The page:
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April 25, 2013
A house from the 1880s that's narrow, small, and in terrible shape: is this the place for a great modern interior? In the hands of Toronto architect Heather Dubbeldam, it turned out to be exactly that. Her client, doctor Yash Patel, had a green agenda and a commitment to contemporary design. "I wanted it to be small; energy-efficient; and beyond that I let Heather and her associates figure it out," he says. "I let them run." Dubbeldam used a variety of strategies to keep it green (the tiny utility bills prove this), but also created remarkably rich spaces and textures in this small house and equally tight yard. Her remodel of the house kept its 1,450 square feet of interior space, but carved it into an open plan, and established strong visual connections between the house and the yard. Now both zones flow into each other—limestone, ceramics, cedar boards, and a row of beech trees all working together in subtle harmony.

Toronto doctor Yash Patel's home is an 1880 house on a quiet block in The Annex, a 19th-century downtown district. "This is a very pedestrian-friendly neighbourhood, and that’s important to me," he says. A modern garden by architect Heather Dubbeldam hints at what's inside.

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Dubbeldam opened up the layout completely—long linear elements draw your eyes through the house to the backyard, and subtle details guide your eye there. One type of porcelain tiles, intended for outdoor use, stretches from the kitchen to the yard. "The backyard is small," she says, "but when you connect the house and the yard visually, they both seem so much larger."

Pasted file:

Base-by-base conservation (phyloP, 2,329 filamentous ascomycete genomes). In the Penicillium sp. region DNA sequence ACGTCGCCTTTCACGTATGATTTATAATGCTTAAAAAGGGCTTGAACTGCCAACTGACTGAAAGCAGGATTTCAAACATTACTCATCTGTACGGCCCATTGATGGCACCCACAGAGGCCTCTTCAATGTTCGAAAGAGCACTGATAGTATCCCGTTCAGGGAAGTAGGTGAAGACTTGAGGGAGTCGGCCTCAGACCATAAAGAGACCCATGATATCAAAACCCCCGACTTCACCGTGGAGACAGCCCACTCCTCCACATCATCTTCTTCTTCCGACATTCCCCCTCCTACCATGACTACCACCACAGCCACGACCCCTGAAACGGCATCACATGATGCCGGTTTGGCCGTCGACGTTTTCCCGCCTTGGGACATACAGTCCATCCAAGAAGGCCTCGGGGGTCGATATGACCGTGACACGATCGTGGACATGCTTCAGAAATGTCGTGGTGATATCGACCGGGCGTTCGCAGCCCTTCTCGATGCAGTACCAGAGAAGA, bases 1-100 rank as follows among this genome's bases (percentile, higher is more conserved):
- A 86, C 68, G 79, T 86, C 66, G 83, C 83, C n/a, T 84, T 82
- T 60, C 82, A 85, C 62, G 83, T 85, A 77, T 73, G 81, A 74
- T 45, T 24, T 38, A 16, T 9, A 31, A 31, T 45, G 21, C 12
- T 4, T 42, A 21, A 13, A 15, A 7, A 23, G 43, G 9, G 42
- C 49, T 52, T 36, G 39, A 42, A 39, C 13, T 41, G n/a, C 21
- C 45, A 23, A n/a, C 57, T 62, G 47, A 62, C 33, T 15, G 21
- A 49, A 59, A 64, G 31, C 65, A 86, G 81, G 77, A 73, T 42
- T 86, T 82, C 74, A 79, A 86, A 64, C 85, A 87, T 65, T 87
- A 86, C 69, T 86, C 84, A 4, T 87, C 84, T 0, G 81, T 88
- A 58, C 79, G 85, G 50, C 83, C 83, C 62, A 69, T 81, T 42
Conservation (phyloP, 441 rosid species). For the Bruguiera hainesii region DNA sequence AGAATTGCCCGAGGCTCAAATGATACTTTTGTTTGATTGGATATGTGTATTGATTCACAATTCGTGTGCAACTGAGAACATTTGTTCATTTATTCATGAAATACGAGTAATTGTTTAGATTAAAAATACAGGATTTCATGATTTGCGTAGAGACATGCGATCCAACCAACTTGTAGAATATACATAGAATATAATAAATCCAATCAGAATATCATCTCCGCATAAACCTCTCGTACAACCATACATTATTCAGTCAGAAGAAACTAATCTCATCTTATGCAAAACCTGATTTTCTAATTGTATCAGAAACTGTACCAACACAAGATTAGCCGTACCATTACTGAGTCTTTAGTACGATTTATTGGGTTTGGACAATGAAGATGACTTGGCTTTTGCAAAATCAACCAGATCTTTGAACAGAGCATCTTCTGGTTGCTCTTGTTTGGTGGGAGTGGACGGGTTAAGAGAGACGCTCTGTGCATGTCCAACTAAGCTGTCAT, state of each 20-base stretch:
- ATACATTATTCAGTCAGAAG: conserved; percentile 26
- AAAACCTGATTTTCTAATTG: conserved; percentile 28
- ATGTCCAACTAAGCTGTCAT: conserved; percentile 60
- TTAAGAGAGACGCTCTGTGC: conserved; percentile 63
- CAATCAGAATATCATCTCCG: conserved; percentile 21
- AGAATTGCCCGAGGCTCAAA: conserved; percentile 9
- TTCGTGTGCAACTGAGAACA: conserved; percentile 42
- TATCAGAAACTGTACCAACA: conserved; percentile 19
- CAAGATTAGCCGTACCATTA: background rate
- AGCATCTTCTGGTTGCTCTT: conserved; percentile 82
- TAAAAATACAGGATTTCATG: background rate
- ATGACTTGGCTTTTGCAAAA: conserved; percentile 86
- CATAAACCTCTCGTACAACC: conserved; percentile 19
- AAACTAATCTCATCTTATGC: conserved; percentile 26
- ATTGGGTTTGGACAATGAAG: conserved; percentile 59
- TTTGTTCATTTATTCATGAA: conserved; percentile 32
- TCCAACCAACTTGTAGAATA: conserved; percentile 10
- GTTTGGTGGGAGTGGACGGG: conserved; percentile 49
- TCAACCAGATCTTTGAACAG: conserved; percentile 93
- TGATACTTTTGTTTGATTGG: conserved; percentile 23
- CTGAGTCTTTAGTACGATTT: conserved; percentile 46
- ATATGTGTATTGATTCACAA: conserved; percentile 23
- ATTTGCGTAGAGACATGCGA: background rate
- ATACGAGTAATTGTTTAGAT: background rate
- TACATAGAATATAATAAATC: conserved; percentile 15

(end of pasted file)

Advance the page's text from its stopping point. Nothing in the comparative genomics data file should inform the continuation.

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A custom unit of sapele wood holds three masks that evoke Patel's East African heritage. Dubbeldam designed the built-in dining table out of solid sapele. The backsplash and counter are made of gray St. Marks limestone.

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The hearth—lined with panels of industrial felt by artist Kathryn Walter of FELT Studio—is Patel’s favourite part of the house. "It's modelled after 1950s and 1960s modernism, when people had stone walls that looked like this," he says. "But it has a tactile quality as well. People touch it—and then they want to lean their heads against it."

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A trellis made of ipe was designed to shade the interior from high summer sun; it’s one of several passive climate-control strategies employed by Dubbeldam. Along with a radiant heating system, they make the house extremely energy-efficient.

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Upstairs, an operable skylight lets hot air vent straight out of the house, and also brings light in to the adjacent bathroom—through a frosted glass wall—and the downstairs.

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Though Patel lives alone, he loves to entertain. In summer months, friends can gather at the outdoor table for some barbecue and have drinks on the sofa inside. Plantings of lavender, fragrant grasses, and a Japanese maple add colour in the carefully composed garden, which has a floor of tile and painted cedar slats.

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a1 through house exterior front

Toronto doctor Yash Patel's home is an 1880 house on a quiet block in The Annex, a 19th-century downtown district. "This is a very pedestrian-friendly neighbourhood, and that’s important to me," he says. A modern garden by architect Heather Dubbeldam hints at what's inside.

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